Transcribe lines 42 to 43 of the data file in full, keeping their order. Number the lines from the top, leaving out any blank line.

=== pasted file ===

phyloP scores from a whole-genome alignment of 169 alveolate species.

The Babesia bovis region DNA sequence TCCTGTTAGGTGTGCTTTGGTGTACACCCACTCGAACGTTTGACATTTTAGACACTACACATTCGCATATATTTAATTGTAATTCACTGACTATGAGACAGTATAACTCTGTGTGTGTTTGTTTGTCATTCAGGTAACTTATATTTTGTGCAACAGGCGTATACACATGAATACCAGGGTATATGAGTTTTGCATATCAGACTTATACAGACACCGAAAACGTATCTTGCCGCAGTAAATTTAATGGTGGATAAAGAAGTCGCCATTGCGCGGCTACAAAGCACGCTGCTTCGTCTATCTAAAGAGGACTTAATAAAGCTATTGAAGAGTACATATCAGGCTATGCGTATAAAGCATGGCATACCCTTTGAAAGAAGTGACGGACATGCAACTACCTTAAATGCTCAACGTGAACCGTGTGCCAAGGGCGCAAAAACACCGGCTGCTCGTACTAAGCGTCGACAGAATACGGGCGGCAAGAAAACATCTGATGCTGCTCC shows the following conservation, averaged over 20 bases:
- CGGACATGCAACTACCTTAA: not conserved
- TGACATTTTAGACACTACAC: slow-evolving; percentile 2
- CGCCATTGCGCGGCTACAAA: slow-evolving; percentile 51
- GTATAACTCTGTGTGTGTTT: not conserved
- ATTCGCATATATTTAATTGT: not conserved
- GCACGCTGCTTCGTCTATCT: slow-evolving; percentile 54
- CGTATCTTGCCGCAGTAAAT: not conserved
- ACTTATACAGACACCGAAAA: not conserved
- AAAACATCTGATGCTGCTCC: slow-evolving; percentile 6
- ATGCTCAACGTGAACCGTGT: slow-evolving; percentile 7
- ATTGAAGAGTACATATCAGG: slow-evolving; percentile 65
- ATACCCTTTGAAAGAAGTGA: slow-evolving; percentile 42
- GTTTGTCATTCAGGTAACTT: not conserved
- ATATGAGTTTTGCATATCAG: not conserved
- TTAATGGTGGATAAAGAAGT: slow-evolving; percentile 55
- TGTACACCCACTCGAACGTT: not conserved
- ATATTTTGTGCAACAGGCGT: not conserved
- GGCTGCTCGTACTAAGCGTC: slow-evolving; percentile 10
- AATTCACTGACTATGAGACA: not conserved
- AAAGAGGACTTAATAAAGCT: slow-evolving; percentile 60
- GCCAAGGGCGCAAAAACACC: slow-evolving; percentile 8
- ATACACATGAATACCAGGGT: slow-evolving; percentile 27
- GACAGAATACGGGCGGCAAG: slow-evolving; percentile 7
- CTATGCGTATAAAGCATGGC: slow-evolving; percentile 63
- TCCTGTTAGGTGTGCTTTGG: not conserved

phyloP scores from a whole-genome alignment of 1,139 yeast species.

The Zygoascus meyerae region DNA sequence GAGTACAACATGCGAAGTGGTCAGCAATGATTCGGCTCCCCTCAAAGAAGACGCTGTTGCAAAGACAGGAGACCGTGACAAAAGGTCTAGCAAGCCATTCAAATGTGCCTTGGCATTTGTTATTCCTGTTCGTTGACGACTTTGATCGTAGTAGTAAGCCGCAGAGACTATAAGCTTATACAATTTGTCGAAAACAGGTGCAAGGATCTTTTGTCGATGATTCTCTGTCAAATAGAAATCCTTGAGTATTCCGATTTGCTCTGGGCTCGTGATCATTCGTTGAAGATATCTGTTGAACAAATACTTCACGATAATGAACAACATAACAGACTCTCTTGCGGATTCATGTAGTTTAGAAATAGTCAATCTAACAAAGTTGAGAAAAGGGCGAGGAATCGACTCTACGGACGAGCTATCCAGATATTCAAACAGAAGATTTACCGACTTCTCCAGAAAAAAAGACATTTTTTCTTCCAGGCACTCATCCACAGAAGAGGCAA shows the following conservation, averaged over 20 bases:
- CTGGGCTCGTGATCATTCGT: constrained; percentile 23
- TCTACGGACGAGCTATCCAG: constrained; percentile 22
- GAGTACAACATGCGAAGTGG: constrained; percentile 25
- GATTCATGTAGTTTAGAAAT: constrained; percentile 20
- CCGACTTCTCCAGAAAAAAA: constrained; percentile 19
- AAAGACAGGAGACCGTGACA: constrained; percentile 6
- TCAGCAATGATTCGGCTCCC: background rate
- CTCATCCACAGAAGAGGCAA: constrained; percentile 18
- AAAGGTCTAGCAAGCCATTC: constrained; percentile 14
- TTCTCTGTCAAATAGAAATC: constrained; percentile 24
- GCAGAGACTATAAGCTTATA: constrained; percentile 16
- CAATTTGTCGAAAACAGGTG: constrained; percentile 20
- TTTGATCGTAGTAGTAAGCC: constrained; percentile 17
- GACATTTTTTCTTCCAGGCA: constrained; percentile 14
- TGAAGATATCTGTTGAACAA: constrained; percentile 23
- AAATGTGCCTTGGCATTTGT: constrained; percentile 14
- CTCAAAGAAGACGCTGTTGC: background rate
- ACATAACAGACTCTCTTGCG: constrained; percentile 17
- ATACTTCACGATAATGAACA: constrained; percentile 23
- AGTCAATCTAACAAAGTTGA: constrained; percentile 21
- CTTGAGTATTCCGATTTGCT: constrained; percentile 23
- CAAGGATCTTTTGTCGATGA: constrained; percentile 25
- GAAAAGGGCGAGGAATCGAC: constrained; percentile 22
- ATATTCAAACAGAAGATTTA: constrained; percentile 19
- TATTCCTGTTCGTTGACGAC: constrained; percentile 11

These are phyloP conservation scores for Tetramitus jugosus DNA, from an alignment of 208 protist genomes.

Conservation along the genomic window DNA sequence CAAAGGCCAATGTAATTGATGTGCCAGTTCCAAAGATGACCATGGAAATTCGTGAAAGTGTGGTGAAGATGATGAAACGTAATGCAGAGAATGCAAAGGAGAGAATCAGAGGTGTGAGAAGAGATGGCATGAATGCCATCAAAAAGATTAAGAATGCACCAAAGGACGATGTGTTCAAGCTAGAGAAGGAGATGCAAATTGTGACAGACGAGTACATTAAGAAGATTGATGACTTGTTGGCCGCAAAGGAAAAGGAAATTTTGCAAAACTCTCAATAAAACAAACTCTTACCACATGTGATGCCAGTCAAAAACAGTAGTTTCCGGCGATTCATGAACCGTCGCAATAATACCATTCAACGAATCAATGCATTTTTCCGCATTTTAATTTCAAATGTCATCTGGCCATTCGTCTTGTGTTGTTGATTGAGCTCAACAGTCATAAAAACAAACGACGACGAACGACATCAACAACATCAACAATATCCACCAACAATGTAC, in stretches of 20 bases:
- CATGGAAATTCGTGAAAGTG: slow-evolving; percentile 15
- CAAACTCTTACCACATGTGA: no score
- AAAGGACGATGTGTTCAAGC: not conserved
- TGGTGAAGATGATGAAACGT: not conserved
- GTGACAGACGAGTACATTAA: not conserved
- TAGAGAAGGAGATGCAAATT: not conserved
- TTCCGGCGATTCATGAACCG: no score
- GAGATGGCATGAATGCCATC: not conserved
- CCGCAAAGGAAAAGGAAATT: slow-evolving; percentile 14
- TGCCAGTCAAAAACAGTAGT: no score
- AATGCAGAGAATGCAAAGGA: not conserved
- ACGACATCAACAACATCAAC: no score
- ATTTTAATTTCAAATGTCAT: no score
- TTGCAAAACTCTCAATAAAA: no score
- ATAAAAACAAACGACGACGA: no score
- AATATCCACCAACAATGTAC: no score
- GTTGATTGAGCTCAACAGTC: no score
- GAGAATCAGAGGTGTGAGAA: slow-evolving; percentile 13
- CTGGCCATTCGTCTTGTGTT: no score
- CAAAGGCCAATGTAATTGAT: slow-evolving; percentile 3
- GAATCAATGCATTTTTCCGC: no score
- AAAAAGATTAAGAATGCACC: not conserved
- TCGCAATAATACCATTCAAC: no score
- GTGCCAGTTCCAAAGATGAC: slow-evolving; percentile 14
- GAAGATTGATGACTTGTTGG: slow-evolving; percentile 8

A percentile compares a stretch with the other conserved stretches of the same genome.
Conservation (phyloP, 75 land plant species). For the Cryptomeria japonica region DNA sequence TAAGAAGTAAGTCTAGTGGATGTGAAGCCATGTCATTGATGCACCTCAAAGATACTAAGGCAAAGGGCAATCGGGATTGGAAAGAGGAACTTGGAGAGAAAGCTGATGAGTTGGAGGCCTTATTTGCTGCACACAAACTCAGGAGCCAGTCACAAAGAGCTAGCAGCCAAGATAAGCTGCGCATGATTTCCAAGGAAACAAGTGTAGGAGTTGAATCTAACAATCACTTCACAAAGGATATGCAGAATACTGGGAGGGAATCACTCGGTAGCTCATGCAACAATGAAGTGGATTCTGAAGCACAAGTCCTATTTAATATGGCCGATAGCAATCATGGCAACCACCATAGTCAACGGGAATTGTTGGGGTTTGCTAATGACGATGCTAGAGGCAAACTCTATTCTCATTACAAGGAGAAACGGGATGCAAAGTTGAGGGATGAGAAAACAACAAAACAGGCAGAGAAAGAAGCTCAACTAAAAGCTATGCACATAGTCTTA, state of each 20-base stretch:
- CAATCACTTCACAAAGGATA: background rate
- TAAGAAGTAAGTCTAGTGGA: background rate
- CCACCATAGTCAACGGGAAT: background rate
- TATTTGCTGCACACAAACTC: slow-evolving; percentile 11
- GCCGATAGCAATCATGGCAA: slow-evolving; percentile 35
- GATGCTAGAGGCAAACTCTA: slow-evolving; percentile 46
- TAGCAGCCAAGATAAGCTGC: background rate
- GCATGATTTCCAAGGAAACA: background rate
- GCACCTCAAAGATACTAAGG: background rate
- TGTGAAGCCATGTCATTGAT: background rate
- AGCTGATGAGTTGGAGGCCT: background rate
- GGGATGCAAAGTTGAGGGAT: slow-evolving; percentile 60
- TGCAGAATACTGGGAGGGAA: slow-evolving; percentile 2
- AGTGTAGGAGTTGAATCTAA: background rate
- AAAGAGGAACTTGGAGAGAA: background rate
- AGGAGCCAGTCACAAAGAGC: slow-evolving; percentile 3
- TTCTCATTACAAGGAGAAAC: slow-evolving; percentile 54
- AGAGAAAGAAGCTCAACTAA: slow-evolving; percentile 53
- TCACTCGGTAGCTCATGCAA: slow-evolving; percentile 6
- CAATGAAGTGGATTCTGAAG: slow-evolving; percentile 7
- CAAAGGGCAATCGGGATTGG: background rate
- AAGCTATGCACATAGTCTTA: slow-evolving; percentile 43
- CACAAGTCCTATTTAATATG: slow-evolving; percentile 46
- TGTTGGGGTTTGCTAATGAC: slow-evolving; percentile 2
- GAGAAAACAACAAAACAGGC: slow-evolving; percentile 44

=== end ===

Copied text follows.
- TTTGATCGTAGTAGTAAGCC: constrained; percentile 17
- GACATTTTTTCTTCCAGGCA: constrained; percentile 14